This week is the 8th anniversary of the first conference on Millennium Development Goals (MDGs), which focused on “nutrition, energy, water, education, healthcare and environmental protection for one half of the world’s one billion poorest citizens, by 2015.”
The article discusses how two converging crises have put increasing pressure on meeting these goals. The first being the food crisis, with the price of food almost doubling since 2007 and the second being the American financial crisis, which has sent ripple effects across the globe.
This article does a great job of offering an objective, omniscent view of the issues at hand. We cannot let our fears and immediate concerns interfere with trying to solve the issues that remain the basis for these crises.
The BBC reports today that downtown Detroit is taking new shape with a rash of urban gardens.
In a town which symbolizes the rust belt, left over from the car industry, a new group Urban Farming has taken it upon themselves to breath some life into the city.
Visiting one of the largest allotments, on a site that had been derelict since Detroit’s infamous 1967 riots, locals spoke about an astonishing transformation.
Derelict streets highlight Detroit’s tough past and present
“There is something that every hand in this area can do,” said Rose Stallard, who is keen to enlist as many volunteers as possible to help tend the garden and its precious crops.
Urban gardening has grown hugely since the onset of the concern over Global Warming, but what is remarkable is how versatile and mutlitalented it is. Community gardens have been reported to help nearby residents economically and socially as well as easing racial and gender divides and building community and lowering crime. Natural is the answer friends!
The Associated Press reports that the World Food Program forsees a food shortage like we haven’t seen since WWII. With the intense competition for food, the World Bank is looking at options like Genetically Modified foods, food rations, as well as asking for a general reduction of the amount of food consumed by the global community.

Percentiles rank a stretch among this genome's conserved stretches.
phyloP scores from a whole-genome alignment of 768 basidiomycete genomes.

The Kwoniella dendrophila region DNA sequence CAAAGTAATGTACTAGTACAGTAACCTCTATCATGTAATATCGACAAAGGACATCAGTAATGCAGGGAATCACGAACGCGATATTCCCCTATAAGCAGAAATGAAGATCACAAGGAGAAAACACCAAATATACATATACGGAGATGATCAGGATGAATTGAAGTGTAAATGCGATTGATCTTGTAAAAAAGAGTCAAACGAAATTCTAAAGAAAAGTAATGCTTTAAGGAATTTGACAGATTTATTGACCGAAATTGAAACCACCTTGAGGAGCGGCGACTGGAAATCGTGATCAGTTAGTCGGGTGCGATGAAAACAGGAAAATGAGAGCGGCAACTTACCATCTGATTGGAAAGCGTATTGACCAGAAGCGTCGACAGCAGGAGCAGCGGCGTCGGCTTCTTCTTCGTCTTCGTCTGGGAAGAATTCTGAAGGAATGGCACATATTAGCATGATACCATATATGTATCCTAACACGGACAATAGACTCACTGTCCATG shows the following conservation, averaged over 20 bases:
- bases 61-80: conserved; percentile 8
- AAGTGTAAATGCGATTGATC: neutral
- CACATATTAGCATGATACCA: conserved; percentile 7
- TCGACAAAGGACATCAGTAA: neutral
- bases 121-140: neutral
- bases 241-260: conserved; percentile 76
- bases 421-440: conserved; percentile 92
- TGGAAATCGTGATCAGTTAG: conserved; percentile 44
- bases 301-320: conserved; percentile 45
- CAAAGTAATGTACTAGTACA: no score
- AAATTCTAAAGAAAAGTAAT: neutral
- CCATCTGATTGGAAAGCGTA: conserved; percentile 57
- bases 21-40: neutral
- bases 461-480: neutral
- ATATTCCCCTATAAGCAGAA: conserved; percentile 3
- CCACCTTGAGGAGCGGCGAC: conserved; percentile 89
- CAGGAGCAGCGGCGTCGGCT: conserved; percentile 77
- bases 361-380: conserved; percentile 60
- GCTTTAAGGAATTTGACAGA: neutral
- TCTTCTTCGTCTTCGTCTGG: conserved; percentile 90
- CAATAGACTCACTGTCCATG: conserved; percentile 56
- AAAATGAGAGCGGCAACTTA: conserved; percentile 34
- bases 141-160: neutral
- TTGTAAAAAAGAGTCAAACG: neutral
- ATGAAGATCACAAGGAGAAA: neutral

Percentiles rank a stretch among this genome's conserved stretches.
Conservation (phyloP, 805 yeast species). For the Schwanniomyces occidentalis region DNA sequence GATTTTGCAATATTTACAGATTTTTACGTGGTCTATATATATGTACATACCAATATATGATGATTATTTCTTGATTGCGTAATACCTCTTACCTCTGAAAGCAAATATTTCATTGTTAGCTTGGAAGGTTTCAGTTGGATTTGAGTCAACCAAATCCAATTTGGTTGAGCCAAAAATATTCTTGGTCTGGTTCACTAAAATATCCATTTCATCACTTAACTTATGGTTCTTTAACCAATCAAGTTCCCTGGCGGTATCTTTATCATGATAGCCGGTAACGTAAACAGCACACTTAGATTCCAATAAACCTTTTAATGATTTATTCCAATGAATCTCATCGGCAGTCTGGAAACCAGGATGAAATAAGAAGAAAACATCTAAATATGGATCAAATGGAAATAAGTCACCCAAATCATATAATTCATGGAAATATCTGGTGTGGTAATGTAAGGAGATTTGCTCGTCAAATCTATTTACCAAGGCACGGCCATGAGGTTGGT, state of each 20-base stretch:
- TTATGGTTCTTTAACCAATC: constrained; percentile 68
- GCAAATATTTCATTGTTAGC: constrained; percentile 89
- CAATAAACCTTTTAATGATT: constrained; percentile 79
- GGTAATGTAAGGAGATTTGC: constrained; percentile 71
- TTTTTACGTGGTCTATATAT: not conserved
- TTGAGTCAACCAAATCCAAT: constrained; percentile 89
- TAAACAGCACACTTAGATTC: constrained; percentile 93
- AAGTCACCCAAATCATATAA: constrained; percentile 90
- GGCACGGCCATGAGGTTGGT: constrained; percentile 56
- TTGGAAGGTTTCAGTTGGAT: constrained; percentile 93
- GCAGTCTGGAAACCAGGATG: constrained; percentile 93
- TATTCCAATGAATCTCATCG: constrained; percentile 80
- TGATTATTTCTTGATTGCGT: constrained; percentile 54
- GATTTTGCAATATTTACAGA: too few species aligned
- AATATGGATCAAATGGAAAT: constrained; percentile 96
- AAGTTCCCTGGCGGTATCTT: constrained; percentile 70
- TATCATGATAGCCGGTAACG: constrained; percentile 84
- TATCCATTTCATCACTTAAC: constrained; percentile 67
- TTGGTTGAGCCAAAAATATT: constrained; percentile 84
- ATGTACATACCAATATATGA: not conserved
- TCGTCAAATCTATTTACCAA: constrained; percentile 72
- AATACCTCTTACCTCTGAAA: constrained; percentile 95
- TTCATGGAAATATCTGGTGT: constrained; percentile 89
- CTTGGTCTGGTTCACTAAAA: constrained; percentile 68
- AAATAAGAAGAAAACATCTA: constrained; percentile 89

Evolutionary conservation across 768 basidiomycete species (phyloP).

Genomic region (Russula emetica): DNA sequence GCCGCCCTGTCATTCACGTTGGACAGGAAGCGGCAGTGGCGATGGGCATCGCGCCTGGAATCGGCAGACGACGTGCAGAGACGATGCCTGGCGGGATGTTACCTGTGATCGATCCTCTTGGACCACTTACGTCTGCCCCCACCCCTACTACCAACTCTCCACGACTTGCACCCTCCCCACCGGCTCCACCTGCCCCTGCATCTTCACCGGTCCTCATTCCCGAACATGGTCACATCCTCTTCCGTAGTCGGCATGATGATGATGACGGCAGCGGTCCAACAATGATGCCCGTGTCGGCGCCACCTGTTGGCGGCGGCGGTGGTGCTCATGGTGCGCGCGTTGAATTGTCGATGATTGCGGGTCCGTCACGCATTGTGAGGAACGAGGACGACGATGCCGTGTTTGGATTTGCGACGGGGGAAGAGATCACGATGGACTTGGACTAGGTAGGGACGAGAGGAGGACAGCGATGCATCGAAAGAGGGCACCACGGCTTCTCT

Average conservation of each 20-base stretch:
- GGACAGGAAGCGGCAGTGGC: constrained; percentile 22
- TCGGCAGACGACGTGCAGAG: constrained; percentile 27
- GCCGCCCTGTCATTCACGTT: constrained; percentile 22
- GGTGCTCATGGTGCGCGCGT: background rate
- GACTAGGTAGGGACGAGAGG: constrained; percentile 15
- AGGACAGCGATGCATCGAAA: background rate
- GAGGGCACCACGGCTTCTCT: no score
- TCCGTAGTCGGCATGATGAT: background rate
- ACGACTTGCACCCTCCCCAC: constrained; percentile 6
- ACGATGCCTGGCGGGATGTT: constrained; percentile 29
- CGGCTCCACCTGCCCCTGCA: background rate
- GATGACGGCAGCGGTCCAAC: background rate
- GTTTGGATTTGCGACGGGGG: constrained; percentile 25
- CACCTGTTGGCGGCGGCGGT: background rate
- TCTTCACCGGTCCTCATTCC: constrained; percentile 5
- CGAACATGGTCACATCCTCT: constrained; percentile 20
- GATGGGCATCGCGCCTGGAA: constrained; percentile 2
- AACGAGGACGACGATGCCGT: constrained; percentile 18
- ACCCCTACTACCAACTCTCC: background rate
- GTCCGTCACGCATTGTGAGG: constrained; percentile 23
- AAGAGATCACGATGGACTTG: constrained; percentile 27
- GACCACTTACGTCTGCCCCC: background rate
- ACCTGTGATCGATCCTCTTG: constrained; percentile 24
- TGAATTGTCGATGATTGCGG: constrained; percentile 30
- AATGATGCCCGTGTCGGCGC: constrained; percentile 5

The skyrocketing cost of food staples, stoked by rising fuel prices, unpredictable weather and demand from India and China, has already sparked sometimes violent protests across the Caribbean, Africa and Asia.
President Bush has released an urgent $100 Million and Britain promised another $59.6 Million in aid. Even so feeding programmes in Kenya and Cambodia have been scaled back.
And evolving diets among burgeoning middle classes in India and China will help double the demand for food- particularly grain intensive meat and dairy by 2030, the World Bank says.
According to the technology review, China plans to control the weather, lest any pesky Tibetans oops, I mean rain clouds try to fall on their Olympic parade.
Then, using their two aircraft and an array of twenty artillery and rocket-launch sites around Beijing, the city’s weather engineers will shoot and spray silver iodide and dry ice into incoming clouds that are still far enough away that their rain can be flushed out before they reach the stadium.
I don’t know about you, but this scares the crap out of me. Are there health affects that come along with these “chemical sprays”?